Monthly Preview: May 2015Posted: May 1, 2015
Aaaaaand here we go, this year’s Geekpocalypse is officially in full swing. With the summer blockbuster season getting started, we’re getting some great big-ticket items at the theaters, from some A-list filmmakers no less. While we’ve gotten some really nice movies so far this year, I’m very excited to see some big, epic adventure films on the docket, movies that take full advantage of the expansive canvas of the medium while (hopefully) retaining a focus on character and emotion. Though even with all of the tentpoles on the schedule there’s still some room for smaller indie films as well, so those of you that are mainstream-adverse will not be left out in the cold either. Let’s take a look!
Avengers: Age of Ultron: The review is right here. Short version: It’s awesome, go see it. Like, now. Then see it again. I’ll wait for you to come back.
Maggie: Back from Age of Ultron? Great, let’s talk about Ahnuld. As an adult I’ve realized that outside the most iconic of his roles (Terminator, Conan) I’m not really that committed of a fan of Arnold Schwarzenegger. But Maggie caught my attention anyway, because even without Ahnuld’s presence it still seems like a stylish and emotionally-intense take on the zombie genre. And while Ahnuld’s accent still seems really out of place for a Midwest American farmer in the 21st century, otherwise he seems like an inspired choice for the movie, and seems to be giving it his all as an actor. Fingers crossed for the subdued and distinctive story that the trailer promises.
Mad Max: Fury Road: While Furious 7 brought some great vehicular mayhem to the screen last month, Fury Road looks to be raising the bar and then some as only the Mad Max franchise could. George Miller returns to R-rated action movie territory with what looks like at least as much enthusiasm and vigor as he ever had in his youth. The amount of energy and intensity just in these trailers reminds me of Scorsese with Wolf of Wall Street, and in my mind that is the highest of praise. Combine that with Tom Hardy, Charlize Theron and Nicolas Hoult going all-out and embracing the insanity of the world around them, and Mad Max looks to be exactly the sort of absurd shot of adrenaline you’d hope it to be.
Good Kill: Andrew Niccol’s best films (Truman Show, Gattaca and Lord of War) have dealt with ideas about dehumanization and man’s relationship with technology, and Good Kill should hopefully be another addition to this end of his filmography. Furthermore I’m hoping to find a movie that handles the war at home and PTSD in a more intelligent and less fake-baby-friendly way than American Sniper. Niccol’s also got his frequent collaborator Ethan Hawke along for the ride, and this seems like a great role for him as well. Good Kill might ultimately be a slight or unsurprising film, but I’m confident that it will also be a good one.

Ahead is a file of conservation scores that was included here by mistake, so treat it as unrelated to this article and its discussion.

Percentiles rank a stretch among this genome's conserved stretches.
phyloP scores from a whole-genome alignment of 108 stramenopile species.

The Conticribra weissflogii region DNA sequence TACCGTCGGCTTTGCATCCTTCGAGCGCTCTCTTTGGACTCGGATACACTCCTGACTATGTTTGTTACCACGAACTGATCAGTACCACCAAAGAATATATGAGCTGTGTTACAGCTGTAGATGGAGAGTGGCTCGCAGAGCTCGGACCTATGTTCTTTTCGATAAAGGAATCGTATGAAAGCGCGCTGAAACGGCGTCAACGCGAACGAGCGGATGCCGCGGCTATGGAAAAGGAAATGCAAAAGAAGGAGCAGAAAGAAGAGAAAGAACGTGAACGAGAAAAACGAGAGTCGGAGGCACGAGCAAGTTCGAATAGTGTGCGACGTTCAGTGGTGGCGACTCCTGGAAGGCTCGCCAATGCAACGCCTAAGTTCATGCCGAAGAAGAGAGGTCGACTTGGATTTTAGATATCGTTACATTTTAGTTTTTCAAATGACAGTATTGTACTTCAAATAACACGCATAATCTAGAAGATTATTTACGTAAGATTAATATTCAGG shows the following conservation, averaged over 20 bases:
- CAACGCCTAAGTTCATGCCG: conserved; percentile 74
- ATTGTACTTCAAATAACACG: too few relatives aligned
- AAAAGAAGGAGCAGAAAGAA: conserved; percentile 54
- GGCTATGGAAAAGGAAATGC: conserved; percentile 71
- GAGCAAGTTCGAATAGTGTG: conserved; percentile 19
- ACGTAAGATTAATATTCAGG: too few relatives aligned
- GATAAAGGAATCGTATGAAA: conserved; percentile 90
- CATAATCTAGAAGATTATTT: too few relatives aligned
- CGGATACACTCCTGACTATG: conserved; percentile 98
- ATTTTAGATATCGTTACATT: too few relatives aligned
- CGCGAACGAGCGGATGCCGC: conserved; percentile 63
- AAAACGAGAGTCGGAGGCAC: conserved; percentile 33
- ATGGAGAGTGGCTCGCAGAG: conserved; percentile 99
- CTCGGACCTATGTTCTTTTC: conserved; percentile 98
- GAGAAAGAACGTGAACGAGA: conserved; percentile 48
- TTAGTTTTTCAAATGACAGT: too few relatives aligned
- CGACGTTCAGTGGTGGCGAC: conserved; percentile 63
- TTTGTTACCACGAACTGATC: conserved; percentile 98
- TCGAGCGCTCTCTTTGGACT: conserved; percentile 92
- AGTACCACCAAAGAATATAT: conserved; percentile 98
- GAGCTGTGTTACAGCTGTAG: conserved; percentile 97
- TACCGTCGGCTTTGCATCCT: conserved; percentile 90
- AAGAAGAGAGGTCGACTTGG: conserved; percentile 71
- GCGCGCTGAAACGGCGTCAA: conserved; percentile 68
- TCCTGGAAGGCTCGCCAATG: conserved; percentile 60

Slow West: A black-comedy fairy-tale romantic Western? With Fassbender, Mendelsohn and Smit-McPhee? Sign me up for some of that. Slow West, despite it’s title, is surprisingly only 84 minutes long, but word is that director John MacLean fills every minute of that with style, emotion and humor. The film certainly looks like a witty, energetic blast, closer to the Tarantino end of the genre spectrum but with an added level of earnestness that QT’s films rarely have. I certainly wouldn’t be surprised for this film to have hidden amounts of sweetness buried under the violence and jokes, so maybe this one will have more impact than you’d think.
Tomorrowland: Oh boy, here we go. Brad Bird is one of my favorite filmmakers, and one of the few artists that can consistently threaten me with tears in any film. While Mission: Impossible- Ghost Protocol was his trial run at live action filmmaking, Tomorrowland looks like a real deal Brad Bird film. With plenty of visual wit and retro sci-fi style on display, this film looks much more like a companion to The Incredibles or The Iron Giant, which is certainly exciting to see. Of all the exciting films on the schedule for this year, this is one of the few that I absolutely expect to have a strong emotional reaction to, and I certainly hope that Bird lives up to his own high career standard.
For indie comedy The D Train and foreign crime drama The Connection, we have some solid talent involved in cool-sounding films which have a ton of upside and will hopefully transcend their genre roots and bring some fresh angles to the screen; and Pitch Perfect 2, much like the original, looks like a fluffy and energetic piece of fun that if nothing else should be a great showcase for its cast (and possibly for Elizabeth Banks’ directing abilities as well).
And that’s May! Sounds like a fantastic month to me, and June seems to be more of the same. Should be a great summer at the movies, no matter what your taste.